United Kingdom of Great Britain and Northern Ireland
Practice Relating to Rule 145. Reprisals
Section B. Reasonable notice and measure of last resort
The UK Military Manual (1958) states:
An infraction of the laws of war having been definitely established, every effort should first be made to detect and punish the actual offenders. Only if this is impossible may recourse be had to reprisals, if the injured belligerent is of the opinion that the facts warrant them. As a rule, the injured party must not at once resort to reprisals, but must first lodge a complaint with the enemy (or with a neutral Power, for transmission to the enemy) with a view to preventing any repetition of the offence and to securing the punishment of the guilty. This course should always be pursued unless the safety of the troops requires immediate drastic action and the persons who actually committed the offences cannot be secured.
The UK LOAC Pamphlet (1981) states that reprisals can only be taken if “prior warning is given”.
The UK LOAC Manual (2004) states:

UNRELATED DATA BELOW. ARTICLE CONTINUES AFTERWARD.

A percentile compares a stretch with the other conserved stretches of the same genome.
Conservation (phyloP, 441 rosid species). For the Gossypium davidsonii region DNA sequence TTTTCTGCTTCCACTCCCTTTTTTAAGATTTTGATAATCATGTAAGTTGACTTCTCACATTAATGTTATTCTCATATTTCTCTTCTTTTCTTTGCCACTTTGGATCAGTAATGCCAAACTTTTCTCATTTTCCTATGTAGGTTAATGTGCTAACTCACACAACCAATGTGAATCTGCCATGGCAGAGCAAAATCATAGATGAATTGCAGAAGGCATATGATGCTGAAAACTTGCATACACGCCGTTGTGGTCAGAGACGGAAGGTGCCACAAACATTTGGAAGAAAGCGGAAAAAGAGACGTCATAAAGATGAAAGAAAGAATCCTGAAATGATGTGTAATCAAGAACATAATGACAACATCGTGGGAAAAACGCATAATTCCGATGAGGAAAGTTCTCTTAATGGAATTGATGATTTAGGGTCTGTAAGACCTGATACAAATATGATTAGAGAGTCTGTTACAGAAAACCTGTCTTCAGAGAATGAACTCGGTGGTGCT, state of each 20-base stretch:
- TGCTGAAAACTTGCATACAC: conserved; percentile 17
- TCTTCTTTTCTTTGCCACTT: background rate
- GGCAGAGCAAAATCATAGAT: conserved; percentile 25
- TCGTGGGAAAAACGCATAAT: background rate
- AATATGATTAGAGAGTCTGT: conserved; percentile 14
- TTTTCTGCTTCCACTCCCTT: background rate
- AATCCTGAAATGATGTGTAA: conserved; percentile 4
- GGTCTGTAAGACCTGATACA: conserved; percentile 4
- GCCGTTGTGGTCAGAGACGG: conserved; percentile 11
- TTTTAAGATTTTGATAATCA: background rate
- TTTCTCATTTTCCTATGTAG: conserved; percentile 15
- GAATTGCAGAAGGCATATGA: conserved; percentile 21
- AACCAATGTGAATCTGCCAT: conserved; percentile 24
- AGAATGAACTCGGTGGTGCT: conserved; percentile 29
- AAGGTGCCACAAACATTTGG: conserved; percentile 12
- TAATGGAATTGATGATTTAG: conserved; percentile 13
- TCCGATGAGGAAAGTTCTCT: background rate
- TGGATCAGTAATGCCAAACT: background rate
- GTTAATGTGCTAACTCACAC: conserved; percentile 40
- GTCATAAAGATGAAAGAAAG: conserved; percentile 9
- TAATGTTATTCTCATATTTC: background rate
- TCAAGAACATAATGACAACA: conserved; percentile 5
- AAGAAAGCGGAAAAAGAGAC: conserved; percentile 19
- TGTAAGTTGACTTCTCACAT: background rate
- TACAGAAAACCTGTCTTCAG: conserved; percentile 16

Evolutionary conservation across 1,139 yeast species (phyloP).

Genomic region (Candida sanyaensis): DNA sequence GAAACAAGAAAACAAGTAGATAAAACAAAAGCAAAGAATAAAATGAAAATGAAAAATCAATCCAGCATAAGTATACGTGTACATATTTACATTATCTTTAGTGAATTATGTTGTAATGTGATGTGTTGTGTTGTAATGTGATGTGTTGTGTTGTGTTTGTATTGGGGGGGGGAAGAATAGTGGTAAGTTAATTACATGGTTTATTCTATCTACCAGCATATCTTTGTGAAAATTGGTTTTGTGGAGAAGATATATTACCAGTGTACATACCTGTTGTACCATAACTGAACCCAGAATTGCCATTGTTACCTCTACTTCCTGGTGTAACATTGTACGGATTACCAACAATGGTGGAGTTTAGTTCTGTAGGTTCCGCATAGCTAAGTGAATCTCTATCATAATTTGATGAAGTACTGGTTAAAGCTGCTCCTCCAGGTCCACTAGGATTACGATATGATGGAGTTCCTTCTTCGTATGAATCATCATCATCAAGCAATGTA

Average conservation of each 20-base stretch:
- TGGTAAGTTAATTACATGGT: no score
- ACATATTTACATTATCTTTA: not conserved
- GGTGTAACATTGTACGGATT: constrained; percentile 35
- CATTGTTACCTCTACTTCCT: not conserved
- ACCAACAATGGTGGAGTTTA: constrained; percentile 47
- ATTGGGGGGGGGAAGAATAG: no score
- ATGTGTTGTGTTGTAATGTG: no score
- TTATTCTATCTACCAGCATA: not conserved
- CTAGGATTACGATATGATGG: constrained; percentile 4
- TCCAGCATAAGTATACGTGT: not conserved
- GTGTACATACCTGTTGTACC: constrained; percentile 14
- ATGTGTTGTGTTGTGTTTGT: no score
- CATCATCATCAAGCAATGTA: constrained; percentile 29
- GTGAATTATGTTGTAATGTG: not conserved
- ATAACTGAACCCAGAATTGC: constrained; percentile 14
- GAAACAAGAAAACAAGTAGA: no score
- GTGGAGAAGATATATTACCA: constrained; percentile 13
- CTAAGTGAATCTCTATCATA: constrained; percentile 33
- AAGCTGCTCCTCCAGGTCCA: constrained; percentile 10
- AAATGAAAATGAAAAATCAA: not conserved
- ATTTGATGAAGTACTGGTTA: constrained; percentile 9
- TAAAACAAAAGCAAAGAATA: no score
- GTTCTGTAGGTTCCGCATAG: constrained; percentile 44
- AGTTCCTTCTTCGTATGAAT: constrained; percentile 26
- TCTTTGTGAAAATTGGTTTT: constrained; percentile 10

16.17. In order to qualify as a legitimate reprisal, an act must comply with the following conditions when employed:
b. It must be for the purpose of compelling the adversary to observe the law of armed conflict. Reprisals serve as an ultimate legal sanction or law enforcement mechanism. Thus, if one party to an armed conflict breaches the law but then expresses regret, declares that it will not be repeated and takes measures to punish those immediately responsible, then any action taken by another party in response to the original unlawful act cannot be justified as a reprisal;
c. Reasonable notice must be given that reprisals will be taken. What degree of notice is required will depend upon the particular circumstances of the case;
d. The victim of a violation must first exhaust other reasonable means of securing compliance before reprisals can be justified.
The manual also restates the interpretative declaration made by the UK upon ratification of the 1977 Additional Protocol I (see infra
In a written statement submitted to the ICJ in the Nuclear Weapons case
in 1995, the United Kingdom stated: “To be lawful, a belligerent reprisal must meet two conditions … It must meet the criteria for the regulation of reprisals, namely that it is … a means of last resort.”
Upon ratification of the 1977 Additional Protocol I, the United Kingdom stated that in the event of violations of Articles 51–55 of the 1977 Additional Protocol I by the adversary, the United Kingdom would regard itself entitled to take measures otherwise prohibited by these Articles, noting, however, that this would be true “only after [a] formal warning to the adverse party requiring cessation of the violations has been disregarded”.